There are many ways to treat thumb sucking. One popular way is the use of positive reinforcement and gentle encouragement to eliminate the habit. Never berate the child for not being able to stop the habit. Never make them feel guilty about thumb sucking. Most importantly, never punish them if they are unable to kick the habit. Instead, give praise to the child if they are able to make the effort. Be sure to set goals that are realistic so that it is easier for the child to accomplish them and be rewarded for it. If the goals are too high, the child will be easily discouraged and the training will be counterproductive. Some types of rewards include taking them on a trip to the park or reading a few extra bedtime stories. Keep track of the child’s progress by using a calendar and put stickers on the days they were successful in refraining from thumb sucking. If they are unable to stop their habit, keep on gently and patiently reminding them to try their best.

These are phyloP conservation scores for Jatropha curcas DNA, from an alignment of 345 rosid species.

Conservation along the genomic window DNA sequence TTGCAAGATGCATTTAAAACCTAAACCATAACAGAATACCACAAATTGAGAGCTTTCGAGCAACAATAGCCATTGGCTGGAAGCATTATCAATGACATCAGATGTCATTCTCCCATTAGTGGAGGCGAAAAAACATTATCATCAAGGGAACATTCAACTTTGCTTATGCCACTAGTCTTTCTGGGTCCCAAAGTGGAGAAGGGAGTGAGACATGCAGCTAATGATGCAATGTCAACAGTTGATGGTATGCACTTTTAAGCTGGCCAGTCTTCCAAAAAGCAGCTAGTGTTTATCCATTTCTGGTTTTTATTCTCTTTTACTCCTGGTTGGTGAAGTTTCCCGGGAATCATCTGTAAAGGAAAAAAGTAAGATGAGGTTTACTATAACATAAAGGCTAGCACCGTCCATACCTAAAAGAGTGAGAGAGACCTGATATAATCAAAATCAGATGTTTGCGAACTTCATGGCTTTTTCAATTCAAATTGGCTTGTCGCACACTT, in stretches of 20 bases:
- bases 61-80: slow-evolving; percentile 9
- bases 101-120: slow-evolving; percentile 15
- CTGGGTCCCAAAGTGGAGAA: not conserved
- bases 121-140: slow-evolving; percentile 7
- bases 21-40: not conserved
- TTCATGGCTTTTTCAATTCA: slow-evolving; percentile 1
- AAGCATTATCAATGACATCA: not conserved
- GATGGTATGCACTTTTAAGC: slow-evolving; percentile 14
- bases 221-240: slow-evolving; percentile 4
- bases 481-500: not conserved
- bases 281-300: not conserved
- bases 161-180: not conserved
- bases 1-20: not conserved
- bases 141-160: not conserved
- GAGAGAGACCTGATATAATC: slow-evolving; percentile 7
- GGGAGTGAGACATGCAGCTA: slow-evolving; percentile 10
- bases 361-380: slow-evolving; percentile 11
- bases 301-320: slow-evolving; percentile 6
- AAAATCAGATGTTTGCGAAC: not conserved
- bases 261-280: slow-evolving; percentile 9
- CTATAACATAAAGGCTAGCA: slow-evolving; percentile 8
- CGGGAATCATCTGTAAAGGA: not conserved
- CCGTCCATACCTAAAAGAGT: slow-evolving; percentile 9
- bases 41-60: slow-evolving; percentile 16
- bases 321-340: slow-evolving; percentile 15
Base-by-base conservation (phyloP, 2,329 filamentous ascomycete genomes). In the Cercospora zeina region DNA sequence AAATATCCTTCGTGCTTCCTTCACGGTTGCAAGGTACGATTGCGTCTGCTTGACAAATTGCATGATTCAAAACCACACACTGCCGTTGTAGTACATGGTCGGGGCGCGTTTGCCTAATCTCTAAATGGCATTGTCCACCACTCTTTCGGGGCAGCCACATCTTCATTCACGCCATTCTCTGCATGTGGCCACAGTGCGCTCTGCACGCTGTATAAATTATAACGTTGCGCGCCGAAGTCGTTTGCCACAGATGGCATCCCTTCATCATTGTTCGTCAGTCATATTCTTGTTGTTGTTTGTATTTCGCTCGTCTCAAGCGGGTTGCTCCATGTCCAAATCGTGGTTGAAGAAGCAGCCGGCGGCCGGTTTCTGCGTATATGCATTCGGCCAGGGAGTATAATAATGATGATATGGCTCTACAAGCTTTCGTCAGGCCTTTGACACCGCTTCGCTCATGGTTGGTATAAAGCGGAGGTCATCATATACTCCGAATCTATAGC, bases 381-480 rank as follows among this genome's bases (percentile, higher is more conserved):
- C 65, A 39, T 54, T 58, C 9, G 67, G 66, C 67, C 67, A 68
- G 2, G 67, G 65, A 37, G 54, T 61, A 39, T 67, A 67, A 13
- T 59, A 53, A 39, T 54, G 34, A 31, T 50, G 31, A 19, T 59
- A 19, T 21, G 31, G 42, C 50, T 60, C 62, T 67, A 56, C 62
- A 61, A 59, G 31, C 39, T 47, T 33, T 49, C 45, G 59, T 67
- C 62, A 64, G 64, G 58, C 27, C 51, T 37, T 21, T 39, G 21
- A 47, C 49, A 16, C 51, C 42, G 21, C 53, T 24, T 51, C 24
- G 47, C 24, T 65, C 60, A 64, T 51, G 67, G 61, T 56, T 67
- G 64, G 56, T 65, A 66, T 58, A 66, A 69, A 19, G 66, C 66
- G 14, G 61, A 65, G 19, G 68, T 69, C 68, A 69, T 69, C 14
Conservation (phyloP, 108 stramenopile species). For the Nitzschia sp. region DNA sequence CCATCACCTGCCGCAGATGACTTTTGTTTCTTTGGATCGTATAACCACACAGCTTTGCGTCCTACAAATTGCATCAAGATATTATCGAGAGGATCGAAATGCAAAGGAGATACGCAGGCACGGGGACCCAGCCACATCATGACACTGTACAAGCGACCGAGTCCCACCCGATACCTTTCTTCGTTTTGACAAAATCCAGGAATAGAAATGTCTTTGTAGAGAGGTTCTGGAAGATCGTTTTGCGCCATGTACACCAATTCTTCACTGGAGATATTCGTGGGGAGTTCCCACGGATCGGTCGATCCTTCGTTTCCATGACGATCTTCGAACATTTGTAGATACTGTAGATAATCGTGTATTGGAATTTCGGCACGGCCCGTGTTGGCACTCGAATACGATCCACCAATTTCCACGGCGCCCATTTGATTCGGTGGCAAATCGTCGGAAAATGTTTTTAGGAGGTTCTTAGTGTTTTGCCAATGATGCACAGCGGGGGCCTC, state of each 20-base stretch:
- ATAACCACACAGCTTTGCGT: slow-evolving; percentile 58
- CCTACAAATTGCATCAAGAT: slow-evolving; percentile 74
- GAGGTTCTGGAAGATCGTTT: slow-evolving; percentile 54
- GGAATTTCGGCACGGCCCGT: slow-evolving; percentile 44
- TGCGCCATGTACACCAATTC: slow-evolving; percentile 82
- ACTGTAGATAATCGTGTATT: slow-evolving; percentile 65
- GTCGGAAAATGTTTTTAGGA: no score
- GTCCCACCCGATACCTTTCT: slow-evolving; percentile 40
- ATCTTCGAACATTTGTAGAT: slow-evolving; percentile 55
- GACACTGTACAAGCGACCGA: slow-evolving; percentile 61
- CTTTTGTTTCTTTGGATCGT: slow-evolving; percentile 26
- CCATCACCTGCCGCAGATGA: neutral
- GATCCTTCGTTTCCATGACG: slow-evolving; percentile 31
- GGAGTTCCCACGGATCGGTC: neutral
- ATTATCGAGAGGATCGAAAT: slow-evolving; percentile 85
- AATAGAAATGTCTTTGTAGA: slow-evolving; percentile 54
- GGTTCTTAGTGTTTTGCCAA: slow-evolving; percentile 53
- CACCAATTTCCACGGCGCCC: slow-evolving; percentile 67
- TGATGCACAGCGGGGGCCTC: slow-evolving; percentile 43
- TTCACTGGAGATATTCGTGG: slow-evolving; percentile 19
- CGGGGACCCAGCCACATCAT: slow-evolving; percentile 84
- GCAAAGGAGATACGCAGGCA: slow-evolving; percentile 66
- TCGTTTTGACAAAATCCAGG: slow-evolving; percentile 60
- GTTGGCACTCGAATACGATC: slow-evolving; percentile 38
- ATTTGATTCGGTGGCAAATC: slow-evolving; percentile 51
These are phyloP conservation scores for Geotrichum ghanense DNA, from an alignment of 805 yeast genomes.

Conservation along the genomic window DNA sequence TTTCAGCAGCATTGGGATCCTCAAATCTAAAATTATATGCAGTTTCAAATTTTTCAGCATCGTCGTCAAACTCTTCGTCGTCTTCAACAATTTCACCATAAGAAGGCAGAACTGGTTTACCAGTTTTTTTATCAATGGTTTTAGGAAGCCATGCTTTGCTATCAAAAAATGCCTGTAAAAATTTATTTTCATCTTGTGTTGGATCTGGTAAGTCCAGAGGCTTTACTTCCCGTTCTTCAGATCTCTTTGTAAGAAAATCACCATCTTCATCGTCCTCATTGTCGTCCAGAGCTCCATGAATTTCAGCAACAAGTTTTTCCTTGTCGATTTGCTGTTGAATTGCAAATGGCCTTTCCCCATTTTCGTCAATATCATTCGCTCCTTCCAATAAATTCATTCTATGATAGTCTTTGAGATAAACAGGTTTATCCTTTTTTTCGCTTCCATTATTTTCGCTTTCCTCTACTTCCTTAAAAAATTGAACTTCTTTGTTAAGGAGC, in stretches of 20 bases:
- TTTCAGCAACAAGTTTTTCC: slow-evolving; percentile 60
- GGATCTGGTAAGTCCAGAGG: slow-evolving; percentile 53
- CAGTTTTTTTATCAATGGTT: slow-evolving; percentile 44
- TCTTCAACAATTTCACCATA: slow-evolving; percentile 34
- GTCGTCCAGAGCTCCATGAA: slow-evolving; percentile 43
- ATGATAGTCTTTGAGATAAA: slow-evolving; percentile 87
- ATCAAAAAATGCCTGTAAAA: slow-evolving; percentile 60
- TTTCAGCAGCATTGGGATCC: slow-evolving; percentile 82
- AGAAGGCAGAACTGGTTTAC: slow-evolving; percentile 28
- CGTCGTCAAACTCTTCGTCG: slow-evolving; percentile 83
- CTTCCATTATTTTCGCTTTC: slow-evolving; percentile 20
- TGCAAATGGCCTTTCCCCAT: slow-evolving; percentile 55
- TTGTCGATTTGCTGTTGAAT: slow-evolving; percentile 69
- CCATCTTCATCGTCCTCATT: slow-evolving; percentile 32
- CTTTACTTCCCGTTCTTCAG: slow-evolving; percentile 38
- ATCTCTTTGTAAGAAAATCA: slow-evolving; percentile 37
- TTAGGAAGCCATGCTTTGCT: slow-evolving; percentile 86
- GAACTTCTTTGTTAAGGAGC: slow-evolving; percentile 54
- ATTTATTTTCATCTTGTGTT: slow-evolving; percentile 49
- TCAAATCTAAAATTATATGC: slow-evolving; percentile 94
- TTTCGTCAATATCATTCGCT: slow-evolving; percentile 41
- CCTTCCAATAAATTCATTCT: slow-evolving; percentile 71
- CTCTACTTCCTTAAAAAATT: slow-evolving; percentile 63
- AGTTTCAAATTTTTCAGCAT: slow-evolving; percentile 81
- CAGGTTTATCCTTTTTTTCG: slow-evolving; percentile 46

Another method that is effective in treating thumb sucking is to identify the culprits that are causing the child to constantly suck their thumb. Thumb sucking is often a means to soothe the self, both emotionally and physically. Chances are there is something that is stressing out or scaring the child and they suck their thumb as a way to cope and protect themselves. Exposure to too many media influences (like TV and computer games) and not having enough external environmental outlets can lead to feelings of anxiety. Anxiety can lead to the child feeling stressed and the need to suck their thumb to feel less uncomfortable. Work to identify what is triggering the behavior and find an alternative to the thumb sucking. For example, giving reassuring words of support and hugs may help an anxious child. Or present them with a soft stuffed animal or toy so they can hold it close to them, making them feel safe.
Showing the child some videos about thumb sucking can help as well. Some kids just need to hear about their problems from someone else (or somewhere else) in order to stop their bad habits. Hearing the news from mom and dad may not be enough for certain kids to nip their bad habits in the bud.